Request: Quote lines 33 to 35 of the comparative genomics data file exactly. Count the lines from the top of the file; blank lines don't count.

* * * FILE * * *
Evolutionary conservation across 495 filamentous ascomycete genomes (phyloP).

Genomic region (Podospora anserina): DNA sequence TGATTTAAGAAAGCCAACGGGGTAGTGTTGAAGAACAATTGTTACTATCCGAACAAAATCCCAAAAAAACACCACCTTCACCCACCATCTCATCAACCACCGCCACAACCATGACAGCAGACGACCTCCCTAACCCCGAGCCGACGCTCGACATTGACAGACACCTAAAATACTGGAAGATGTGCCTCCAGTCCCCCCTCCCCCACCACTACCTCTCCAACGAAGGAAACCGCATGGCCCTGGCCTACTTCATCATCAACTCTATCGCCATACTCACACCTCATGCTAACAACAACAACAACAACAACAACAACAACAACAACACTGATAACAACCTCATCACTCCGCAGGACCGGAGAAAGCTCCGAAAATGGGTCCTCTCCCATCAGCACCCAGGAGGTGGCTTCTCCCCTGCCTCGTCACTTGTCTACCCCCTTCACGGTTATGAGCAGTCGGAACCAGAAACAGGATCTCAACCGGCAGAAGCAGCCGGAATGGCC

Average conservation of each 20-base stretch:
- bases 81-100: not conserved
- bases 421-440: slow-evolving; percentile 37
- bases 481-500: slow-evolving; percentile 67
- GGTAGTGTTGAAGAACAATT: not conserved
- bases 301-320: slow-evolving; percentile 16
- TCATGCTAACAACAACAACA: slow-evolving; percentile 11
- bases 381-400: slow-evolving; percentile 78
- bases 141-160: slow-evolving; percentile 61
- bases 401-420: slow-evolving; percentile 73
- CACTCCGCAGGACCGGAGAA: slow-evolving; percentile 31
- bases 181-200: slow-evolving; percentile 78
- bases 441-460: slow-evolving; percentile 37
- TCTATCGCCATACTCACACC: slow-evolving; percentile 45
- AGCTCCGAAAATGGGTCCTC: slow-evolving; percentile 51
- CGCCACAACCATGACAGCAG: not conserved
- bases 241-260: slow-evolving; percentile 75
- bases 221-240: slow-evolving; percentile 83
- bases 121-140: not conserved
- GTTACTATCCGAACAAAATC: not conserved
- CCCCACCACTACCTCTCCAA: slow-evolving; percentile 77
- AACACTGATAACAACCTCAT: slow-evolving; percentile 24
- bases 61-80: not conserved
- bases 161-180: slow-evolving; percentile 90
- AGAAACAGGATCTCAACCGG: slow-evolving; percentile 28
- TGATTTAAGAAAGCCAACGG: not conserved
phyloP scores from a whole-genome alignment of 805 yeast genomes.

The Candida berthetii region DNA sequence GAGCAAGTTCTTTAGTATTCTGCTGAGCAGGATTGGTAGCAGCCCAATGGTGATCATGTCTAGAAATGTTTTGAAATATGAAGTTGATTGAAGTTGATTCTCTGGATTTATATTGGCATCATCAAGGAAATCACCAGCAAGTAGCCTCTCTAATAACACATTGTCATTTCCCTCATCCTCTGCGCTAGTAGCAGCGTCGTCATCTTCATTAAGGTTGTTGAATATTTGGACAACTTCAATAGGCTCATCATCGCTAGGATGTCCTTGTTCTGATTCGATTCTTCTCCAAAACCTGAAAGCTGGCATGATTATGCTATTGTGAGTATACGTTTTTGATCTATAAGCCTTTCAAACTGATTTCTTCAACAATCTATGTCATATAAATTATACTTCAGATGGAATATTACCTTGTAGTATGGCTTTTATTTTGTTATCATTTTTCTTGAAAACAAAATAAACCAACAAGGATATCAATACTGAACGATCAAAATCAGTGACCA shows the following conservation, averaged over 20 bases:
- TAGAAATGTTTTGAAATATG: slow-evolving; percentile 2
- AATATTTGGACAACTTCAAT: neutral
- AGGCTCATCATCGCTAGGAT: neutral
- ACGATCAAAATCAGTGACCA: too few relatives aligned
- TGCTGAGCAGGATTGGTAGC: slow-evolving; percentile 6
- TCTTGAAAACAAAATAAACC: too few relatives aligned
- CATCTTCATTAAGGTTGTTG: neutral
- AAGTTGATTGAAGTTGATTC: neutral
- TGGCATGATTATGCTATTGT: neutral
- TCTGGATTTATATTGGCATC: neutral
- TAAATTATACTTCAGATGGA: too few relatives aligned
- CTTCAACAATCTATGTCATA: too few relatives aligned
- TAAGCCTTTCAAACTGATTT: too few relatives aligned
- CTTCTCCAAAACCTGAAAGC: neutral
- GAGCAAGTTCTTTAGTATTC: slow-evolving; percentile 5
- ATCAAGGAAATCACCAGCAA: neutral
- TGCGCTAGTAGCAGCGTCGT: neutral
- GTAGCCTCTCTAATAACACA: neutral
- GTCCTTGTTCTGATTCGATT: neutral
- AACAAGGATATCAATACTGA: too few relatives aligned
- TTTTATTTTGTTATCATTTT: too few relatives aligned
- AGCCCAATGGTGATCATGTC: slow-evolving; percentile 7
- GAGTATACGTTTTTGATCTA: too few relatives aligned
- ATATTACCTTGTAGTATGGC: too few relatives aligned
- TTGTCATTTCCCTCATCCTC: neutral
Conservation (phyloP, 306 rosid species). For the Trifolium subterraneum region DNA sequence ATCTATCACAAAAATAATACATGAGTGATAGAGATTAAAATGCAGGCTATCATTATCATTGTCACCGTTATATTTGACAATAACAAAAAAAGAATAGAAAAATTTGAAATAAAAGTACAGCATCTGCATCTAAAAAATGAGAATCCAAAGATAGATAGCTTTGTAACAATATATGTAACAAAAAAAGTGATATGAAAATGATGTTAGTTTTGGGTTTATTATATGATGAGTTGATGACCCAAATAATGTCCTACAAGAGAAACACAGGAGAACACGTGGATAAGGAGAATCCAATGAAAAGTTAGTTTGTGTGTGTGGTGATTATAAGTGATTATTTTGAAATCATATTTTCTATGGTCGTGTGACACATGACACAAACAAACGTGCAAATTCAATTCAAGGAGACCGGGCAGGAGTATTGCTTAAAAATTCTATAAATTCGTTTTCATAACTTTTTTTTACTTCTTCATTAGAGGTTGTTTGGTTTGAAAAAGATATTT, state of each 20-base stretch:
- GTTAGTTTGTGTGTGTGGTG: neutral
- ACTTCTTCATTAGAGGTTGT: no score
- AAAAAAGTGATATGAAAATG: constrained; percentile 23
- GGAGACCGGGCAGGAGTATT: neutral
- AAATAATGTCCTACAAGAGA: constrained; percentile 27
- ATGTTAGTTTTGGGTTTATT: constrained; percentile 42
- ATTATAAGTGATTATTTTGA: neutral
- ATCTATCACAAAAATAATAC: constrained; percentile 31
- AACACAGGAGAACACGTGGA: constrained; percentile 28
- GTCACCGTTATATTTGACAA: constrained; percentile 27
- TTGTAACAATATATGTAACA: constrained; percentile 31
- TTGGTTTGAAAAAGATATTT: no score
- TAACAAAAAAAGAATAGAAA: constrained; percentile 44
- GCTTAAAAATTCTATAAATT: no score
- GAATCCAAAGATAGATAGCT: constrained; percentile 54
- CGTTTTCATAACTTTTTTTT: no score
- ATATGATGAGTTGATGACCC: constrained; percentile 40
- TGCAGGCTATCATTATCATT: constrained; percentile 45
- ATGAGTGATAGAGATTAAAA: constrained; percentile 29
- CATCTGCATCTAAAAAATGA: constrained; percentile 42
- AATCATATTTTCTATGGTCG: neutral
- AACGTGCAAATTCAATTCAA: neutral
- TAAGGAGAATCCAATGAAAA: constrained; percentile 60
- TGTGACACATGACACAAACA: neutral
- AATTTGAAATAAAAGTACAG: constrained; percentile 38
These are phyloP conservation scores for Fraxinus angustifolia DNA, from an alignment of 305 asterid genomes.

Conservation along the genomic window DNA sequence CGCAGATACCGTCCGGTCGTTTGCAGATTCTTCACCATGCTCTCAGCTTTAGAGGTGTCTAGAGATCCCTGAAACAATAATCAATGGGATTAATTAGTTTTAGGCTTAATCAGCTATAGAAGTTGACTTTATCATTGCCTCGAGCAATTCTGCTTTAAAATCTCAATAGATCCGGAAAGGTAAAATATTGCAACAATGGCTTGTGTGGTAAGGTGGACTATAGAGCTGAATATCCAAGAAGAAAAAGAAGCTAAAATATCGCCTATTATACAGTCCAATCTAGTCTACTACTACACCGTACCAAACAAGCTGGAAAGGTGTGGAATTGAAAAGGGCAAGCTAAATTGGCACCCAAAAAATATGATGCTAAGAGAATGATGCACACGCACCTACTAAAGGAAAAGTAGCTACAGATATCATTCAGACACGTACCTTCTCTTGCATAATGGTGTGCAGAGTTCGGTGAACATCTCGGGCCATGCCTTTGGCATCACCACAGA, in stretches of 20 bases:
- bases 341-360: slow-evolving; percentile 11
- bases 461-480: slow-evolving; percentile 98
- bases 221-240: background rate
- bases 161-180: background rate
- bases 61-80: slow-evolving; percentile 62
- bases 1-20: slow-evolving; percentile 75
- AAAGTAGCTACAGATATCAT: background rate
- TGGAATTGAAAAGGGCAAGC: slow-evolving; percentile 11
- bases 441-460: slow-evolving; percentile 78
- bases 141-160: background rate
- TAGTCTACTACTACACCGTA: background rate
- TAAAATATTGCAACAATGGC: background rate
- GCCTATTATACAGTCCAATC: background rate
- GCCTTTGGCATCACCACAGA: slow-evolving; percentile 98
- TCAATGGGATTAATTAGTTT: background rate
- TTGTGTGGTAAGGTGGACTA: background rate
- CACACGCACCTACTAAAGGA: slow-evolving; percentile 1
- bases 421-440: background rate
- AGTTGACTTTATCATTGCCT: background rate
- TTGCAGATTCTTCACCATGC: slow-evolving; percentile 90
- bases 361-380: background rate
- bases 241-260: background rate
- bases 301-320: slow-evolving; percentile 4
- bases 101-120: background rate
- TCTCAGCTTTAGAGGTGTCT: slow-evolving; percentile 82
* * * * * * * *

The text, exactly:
- AGGCTCATCATCGCTAGGAT: neutral
- ACGATCAAAATCAGTGACCA: too few relatives aligned
- TGCTGAGCAGGATTGGTAGC: slow-evolving; percentile 6